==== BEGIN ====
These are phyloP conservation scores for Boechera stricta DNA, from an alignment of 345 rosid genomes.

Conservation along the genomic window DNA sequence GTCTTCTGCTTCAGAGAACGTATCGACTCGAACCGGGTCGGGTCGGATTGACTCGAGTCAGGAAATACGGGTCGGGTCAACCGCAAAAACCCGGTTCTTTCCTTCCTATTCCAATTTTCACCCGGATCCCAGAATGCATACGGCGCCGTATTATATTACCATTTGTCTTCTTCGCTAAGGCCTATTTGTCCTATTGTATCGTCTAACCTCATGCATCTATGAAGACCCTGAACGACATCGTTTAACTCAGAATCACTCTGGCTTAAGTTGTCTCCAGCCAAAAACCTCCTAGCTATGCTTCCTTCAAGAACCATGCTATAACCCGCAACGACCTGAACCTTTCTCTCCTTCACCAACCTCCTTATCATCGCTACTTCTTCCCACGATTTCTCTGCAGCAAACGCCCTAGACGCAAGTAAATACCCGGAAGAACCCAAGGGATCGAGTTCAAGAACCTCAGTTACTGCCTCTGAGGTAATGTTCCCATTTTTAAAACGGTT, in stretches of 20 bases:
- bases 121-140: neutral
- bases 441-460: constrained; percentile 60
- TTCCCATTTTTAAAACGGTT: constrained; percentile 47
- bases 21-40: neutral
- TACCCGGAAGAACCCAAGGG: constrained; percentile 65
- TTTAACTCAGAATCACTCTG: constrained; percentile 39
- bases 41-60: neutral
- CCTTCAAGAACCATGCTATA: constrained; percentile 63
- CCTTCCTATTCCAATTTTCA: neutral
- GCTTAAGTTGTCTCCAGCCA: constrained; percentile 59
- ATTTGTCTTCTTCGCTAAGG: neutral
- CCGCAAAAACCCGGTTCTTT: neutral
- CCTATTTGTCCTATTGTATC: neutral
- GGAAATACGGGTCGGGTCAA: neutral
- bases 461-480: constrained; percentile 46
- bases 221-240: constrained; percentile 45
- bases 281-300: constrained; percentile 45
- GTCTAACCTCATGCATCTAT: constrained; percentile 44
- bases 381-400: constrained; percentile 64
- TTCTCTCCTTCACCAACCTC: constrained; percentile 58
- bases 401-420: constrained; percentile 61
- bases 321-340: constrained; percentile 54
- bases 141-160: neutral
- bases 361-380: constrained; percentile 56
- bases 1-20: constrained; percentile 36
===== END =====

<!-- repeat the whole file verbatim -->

These are phyloP conservation scores for Boechera stricta DNA, from an alignment of 345 rosid genomes.

Conservation along the genomic window DNA sequence GTCTTCTGCTTCAGAGAACGTATCGACTCGAACCGGGTCGGGTCGGATTGACTCGAGTCAGGAAATACGGGTCGGGTCAACCGCAAAAACCCGGTTCTTTCCTTCCTATTCCAATTTTCACCCGGATCCCAGAATGCATACGGCGCCGTATTATATTACCATTTGTCTTCTTCGCTAAGGCCTATTTGTCCTATTGTATCGTCTAACCTCATGCATCTATGAAGACCCTGAACGACATCGTTTAACTCAGAATCACTCTGGCTTAAGTTGTCTCCAGCCAAAAACCTCCTAGCTATGCTTCCTTCAAGAACCATGCTATAACCCGCAACGACCTGAACCTTTCTCTCCTTCACCAACCTCCTTATCATCGCTACTTCTTCCCACGATTTCTCTGCAGCAAACGCCCTAGACGCAAGTAAATACCCGGAAGAACCCAAGGGATCGAGTTCAAGAACCTCAGTTACTGCCTCTGAGGTAATGTTCCCATTTTTAAAACGGTT, in stretches of 20 bases:
- bases 121-140: neutral
- bases 441-460: constrained; percentile 60
- TTCCCATTTTTAAAACGGTT: constrained; percentile 47
- bases 21-40: neutral
- TACCCGGAAGAACCCAAGGG: constrained; percentile 65
- TTTAACTCAGAATCACTCTG: constrained; percentile 39
- bases 41-60: neutral
- CCTTCAAGAACCATGCTATA: constrained; percentile 63
- CCTTCCTATTCCAATTTTCA: neutral
- GCTTAAGTTGTCTCCAGCCA: constrained; percentile 59
- ATTTGTCTTCTTCGCTAAGG: neutral
- CCGCAAAAACCCGGTTCTTT: neutral
- CCTATTTGTCCTATTGTATC: neutral
- GGAAATACGGGTCGGGTCAA: neutral
- bases 461-480: constrained; percentile 46
- bases 221-240: constrained; percentile 45
- bases 281-300: constrained; percentile 45
- GTCTAACCTCATGCATCTAT: constrained; percentile 44
- bases 381-400: constrained; percentile 64
- TTCTCTCCTTCACCAACCTC: constrained; percentile 58
- bases 401-420: constrained; percentile 61
- bases 321-340: constrained; percentile 54
- bases 141-160: neutral
- bases 361-380: constrained; percentile 56
- bases 1-20: constrained; percentile 36